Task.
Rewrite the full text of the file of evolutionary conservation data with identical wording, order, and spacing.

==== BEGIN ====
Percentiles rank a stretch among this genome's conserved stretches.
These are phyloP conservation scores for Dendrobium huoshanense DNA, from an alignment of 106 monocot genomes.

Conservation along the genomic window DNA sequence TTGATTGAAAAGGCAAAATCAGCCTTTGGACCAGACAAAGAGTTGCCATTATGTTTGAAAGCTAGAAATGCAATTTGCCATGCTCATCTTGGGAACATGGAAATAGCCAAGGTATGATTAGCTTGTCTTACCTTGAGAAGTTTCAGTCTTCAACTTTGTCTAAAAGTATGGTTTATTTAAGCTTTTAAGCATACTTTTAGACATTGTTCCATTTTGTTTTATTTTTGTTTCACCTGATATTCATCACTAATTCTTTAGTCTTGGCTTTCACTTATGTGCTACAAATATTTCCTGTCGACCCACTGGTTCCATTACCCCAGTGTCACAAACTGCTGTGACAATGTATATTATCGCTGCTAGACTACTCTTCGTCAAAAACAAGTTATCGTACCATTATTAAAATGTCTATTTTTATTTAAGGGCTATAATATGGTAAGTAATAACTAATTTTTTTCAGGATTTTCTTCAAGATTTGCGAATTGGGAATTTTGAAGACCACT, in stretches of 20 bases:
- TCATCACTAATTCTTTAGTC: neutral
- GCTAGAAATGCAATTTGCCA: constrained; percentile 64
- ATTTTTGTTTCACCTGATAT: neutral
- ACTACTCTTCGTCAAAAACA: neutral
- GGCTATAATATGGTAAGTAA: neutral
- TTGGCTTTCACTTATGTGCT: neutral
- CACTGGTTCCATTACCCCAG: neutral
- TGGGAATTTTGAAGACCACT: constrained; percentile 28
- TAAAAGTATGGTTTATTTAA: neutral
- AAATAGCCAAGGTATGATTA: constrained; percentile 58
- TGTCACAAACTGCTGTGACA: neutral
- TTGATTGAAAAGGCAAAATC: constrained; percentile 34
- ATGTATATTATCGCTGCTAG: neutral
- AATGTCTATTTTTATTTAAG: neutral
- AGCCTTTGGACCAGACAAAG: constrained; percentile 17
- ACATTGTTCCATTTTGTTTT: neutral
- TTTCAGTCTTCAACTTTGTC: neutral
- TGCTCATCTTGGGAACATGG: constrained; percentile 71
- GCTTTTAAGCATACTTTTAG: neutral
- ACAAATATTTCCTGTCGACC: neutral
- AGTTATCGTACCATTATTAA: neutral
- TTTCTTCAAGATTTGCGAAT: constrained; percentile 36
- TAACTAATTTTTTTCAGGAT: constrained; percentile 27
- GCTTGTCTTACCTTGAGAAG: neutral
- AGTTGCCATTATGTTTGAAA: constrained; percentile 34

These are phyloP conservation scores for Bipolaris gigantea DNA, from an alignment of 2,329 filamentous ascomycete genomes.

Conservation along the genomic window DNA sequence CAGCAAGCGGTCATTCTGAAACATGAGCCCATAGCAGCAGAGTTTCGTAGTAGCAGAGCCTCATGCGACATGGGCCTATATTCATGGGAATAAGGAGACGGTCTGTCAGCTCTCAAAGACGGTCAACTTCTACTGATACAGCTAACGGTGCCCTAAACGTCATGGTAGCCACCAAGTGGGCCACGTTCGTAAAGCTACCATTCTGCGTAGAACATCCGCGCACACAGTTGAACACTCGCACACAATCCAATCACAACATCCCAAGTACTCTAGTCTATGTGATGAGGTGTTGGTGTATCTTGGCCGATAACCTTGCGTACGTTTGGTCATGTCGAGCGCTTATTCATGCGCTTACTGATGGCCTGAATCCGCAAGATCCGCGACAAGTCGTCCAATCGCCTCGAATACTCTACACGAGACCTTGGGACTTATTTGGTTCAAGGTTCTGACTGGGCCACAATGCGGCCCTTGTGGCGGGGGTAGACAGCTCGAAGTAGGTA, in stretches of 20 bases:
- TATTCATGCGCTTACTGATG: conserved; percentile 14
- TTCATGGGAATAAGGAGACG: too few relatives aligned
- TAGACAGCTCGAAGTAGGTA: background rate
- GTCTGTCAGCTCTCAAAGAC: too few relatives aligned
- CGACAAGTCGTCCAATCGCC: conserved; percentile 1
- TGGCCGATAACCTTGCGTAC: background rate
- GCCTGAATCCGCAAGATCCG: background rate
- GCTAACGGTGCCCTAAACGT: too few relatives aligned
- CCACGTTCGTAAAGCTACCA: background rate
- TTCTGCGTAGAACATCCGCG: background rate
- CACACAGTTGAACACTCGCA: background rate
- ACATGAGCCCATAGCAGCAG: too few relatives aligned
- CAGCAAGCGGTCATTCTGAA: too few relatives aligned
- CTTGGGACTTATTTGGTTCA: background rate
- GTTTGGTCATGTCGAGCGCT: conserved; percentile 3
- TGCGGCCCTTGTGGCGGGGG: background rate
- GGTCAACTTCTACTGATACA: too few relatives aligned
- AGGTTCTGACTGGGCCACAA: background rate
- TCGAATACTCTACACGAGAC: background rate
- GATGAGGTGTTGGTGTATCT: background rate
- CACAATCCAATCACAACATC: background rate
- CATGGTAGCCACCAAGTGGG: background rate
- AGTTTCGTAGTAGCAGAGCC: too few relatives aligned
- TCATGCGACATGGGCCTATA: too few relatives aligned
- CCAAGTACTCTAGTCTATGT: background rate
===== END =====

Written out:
Percentiles rank a stretch among this genome's conserved stretches.
These are phyloP conservation scores for Dendrobium huoshanense DNA, from an alignment of 106 monocot genomes.

Conservation along the genomic window DNA sequence TTGATTGAAAAGGCAAAATCAGCCTTTGGACCAGACAAAGAGTTGCCATTATGTTTGAAAGCTAGAAATGCAATTTGCCATGCTCATCTTGGGAACATGGAAATAGCCAAGGTATGATTAGCTTGTCTTACCTTGAGAAGTTTCAGTCTTCAACTTTGTCTAAAAGTATGGTTTATTTAAGCTTTTAAGCATACTTTTAGACATTGTTCCATTTTGTTTTATTTTTGTTTCACCTGATATTCATCACTAATTCTTTAGTCTTGGCTTTCACTTATGTGCTACAAATATTTCCTGTCGACCCACTGGTTCCATTACCCCAGTGTCACAAACTGCTGTGACAATGTATATTATCGCTGCTAGACTACTCTTCGTCAAAAACAAGTTATCGTACCATTATTAAAATGTCTATTTTTATTTAAGGGCTATAATATGGTAAGTAATAACTAATTTTTTTCAGGATTTTCTTCAAGATTTGCGAATTGGGAATTTTGAAGACCACT, in stretches of 20 bases:
- TCATCACTAATTCTTTAGTC: neutral
- GCTAGAAATGCAATTTGCCA: constrained; percentile 64
- ATTTTTGTTTCACCTGATAT: neutral
- ACTACTCTTCGTCAAAAACA: neutral
- GGCTATAATATGGTAAGTAA: neutral
- TTGGCTTTCACTTATGTGCT: neutral
- CACTGGTTCCATTACCCCAG: neutral
- TGGGAATTTTGAAGACCACT: constrained; percentile 28
- TAAAAGTATGGTTTATTTAA: neutral
- AAATAGCCAAGGTATGATTA: constrained; percentile 58
- TGTCACAAACTGCTGTGACA: neutral
- TTGATTGAAAAGGCAAAATC: constrained; percentile 34
- ATGTATATTATCGCTGCTAG: neutral
- AATGTCTATTTTTATTTAAG: neutral
- AGCCTTTGGACCAGACAAAG: constrained; percentile 17
- ACATTGTTCCATTTTGTTTT: neutral
- TTTCAGTCTTCAACTTTGTC: neutral
- TGCTCATCTTGGGAACATGG: constrained; percentile 71
- GCTTTTAAGCATACTTTTAG: neutral
- ACAAATATTTCCTGTCGACC: neutral
- AGTTATCGTACCATTATTAA: neutral
- TTTCTTCAAGATTTGCGAAT: constrained; percentile 36
- TAACTAATTTTTTTCAGGAT: constrained; percentile 27
- GCTTGTCTTACCTTGAGAAG: neutral
- AGTTGCCATTATGTTTGAAA: constrained; percentile 34

These are phyloP conservation scores for Bipolaris gigantea DNA, from an alignment of 2,329 filamentous ascomycete genomes.

Conservation along the genomic window DNA sequence CAGCAAGCGGTCATTCTGAAACATGAGCCCATAGCAGCAGAGTTTCGTAGTAGCAGAGCCTCATGCGACATGGGCCTATATTCATGGGAATAAGGAGACGGTCTGTCAGCTCTCAAAGACGGTCAACTTCTACTGATACAGCTAACGGTGCCCTAAACGTCATGGTAGCCACCAAGTGGGCCACGTTCGTAAAGCTACCATTCTGCGTAGAACATCCGCGCACACAGTTGAACACTCGCACACAATCCAATCACAACATCCCAAGTACTCTAGTCTATGTGATGAGGTGTTGGTGTATCTTGGCCGATAACCTTGCGTACGTTTGGTCATGTCGAGCGCTTATTCATGCGCTTACTGATGGCCTGAATCCGCAAGATCCGCGACAAGTCGTCCAATCGCCTCGAATACTCTACACGAGACCTTGGGACTTATTTGGTTCAAGGTTCTGACTGGGCCACAATGCGGCCCTTGTGGCGGGGGTAGACAGCTCGAAGTAGGTA, in stretches of 20 bases:
- TATTCATGCGCTTACTGATG: conserved; percentile 14
- TTCATGGGAATAAGGAGACG: too few relatives aligned
- TAGACAGCTCGAAGTAGGTA: background rate
- GTCTGTCAGCTCTCAAAGAC: too few relatives aligned
- CGACAAGTCGTCCAATCGCC: conserved; percentile 1
- TGGCCGATAACCTTGCGTAC: background rate
- GCCTGAATCCGCAAGATCCG: background rate
- GCTAACGGTGCCCTAAACGT: too few relatives aligned
- CCACGTTCGTAAAGCTACCA: background rate
- TTCTGCGTAGAACATCCGCG: background rate
- CACACAGTTGAACACTCGCA: background rate
- ACATGAGCCCATAGCAGCAG: too few relatives aligned
- CAGCAAGCGGTCATTCTGAA: too few relatives aligned
- CTTGGGACTTATTTGGTTCA: background rate
- GTTTGGTCATGTCGAGCGCT: conserved; percentile 3
- TGCGGCCCTTGTGGCGGGGG: background rate
- GGTCAACTTCTACTGATACA: too few relatives aligned
- AGGTTCTGACTGGGCCACAA: background rate
- TCGAATACTCTACACGAGAC: background rate
- GATGAGGTGTTGGTGTATCT: background rate
- CACAATCCAATCACAACATC: background rate
- CATGGTAGCCACCAAGTGGG: background rate
- AGTTTCGTAGTAGCAGAGCC: too few relatives aligned
- TCATGCGACATGGGCCTATA: too few relatives aligned
- CCAAGTACTCTAGTCTATGT: background rate